The U.S. House Rules Committee this afternoon will consider an amendment by Upstate Congressman Bob Inglis. The measure that would prohibit non-U.S. citizens from receiving protection under the U.S. Constitution, if they are deemed to be alleged terrorists.
Inglis’ amendment would be considered by the Rules Committee as part of the Intelligence Authorization Act for FY 2010, which is scheduled to come to the House floor this week.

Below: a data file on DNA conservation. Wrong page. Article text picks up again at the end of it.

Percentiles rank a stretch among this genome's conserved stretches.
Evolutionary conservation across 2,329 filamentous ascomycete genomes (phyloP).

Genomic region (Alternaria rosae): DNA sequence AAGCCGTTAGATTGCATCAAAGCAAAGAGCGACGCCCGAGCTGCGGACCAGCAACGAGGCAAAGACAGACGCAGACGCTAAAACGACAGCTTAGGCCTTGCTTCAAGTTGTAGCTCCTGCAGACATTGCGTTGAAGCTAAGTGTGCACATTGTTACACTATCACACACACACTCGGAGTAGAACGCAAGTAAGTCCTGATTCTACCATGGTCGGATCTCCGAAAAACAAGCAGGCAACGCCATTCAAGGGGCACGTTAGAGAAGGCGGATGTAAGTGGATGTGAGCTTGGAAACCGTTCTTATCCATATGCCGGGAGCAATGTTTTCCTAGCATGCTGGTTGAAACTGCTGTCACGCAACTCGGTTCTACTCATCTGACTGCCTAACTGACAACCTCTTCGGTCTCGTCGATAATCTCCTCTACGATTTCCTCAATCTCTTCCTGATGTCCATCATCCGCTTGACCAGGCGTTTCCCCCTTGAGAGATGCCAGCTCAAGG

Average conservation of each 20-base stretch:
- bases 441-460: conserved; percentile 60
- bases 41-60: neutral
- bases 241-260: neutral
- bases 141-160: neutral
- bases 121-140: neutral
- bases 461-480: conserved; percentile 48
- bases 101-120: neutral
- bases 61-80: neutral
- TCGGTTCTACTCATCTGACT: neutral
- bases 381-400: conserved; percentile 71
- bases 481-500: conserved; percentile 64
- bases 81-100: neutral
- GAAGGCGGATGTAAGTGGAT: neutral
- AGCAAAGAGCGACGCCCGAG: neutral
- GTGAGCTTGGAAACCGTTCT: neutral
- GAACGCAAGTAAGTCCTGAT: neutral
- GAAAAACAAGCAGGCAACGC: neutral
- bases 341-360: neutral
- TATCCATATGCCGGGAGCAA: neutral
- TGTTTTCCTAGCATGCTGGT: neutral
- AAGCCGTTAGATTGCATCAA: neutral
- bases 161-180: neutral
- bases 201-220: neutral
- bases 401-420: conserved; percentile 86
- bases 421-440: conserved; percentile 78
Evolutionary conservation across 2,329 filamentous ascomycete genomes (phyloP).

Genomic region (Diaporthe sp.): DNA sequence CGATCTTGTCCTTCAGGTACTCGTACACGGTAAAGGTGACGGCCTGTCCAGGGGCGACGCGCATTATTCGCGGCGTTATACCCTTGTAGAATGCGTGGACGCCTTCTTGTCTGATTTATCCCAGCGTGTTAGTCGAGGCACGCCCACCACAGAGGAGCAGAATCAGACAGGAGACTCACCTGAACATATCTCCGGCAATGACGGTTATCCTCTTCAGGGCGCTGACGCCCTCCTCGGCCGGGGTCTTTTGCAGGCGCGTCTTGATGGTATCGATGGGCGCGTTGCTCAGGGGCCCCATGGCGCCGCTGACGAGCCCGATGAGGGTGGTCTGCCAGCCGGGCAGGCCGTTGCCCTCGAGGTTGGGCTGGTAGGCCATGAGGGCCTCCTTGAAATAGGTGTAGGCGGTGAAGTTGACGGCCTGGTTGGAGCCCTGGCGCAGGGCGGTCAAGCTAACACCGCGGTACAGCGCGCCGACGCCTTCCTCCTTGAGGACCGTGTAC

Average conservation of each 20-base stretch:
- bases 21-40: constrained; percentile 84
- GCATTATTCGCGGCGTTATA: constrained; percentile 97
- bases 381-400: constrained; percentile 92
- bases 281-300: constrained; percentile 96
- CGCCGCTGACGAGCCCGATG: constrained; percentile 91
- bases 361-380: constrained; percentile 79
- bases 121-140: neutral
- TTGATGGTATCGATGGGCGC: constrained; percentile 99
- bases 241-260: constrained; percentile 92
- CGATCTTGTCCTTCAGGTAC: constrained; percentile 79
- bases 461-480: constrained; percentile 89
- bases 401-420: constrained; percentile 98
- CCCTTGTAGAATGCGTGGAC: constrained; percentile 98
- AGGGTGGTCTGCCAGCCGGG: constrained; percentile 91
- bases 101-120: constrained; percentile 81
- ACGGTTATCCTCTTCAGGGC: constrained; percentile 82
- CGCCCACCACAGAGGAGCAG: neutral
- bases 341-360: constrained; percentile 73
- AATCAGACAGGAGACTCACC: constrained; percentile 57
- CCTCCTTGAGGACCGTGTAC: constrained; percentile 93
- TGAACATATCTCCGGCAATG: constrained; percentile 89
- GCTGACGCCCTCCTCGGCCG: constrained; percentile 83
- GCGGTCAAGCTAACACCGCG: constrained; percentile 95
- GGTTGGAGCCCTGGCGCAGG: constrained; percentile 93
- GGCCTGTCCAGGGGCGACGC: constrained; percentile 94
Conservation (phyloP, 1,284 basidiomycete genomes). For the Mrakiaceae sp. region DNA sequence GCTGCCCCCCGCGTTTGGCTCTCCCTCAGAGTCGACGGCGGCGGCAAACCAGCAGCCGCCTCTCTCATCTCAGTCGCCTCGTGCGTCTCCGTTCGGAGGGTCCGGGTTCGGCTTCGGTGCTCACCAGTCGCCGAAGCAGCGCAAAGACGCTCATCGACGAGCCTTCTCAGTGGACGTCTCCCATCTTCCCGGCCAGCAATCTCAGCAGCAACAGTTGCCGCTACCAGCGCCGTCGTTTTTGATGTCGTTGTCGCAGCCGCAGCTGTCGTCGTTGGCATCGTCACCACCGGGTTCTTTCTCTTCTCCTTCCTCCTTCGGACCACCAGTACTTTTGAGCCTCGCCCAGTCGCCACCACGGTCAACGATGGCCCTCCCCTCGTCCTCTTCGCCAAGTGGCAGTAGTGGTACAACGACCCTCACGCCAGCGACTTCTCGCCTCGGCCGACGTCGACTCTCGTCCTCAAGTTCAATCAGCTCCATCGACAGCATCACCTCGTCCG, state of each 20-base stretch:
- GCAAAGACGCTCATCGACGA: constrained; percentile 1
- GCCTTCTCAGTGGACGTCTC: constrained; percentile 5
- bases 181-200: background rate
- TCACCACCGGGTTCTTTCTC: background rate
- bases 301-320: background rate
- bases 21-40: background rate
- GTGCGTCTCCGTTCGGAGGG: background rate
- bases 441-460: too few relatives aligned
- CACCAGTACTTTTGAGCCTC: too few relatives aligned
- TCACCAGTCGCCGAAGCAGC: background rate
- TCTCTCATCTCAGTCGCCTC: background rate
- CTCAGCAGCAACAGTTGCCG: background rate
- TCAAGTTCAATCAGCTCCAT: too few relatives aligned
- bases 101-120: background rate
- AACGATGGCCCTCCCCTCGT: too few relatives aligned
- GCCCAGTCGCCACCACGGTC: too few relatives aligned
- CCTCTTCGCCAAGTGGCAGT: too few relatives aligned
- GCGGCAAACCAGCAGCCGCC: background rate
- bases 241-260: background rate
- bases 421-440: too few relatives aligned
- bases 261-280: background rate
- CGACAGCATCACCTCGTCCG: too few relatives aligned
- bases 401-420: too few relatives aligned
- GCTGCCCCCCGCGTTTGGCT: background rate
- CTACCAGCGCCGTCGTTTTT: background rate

“We need to be able to detain and interrogate terrorists in an appropriate setting to gain time-sensitive, actionable intelligence to prevent coordinated attacks and to protect all Americans,” says Inglis. “Under the current law, it is not clear what should be done with somebody like the Christmas Day bomber. It’s important to make a distinction between the domestic suspect and the terror suspect, because they need to be treated very differently.”According to Inglis’s office, the amendment means the U.S. Attorney General would have to consult with members of the Intelligence community, the Director of National Intelligence, CIA, FBI and Secretary of Defense to decide whether to channel the individual combatant to civilian court as a criminal suspect or to a military tribunal as an Underprivileged Enemy Belligerent (enemy combatant) under the Military Commissions Act of 2009.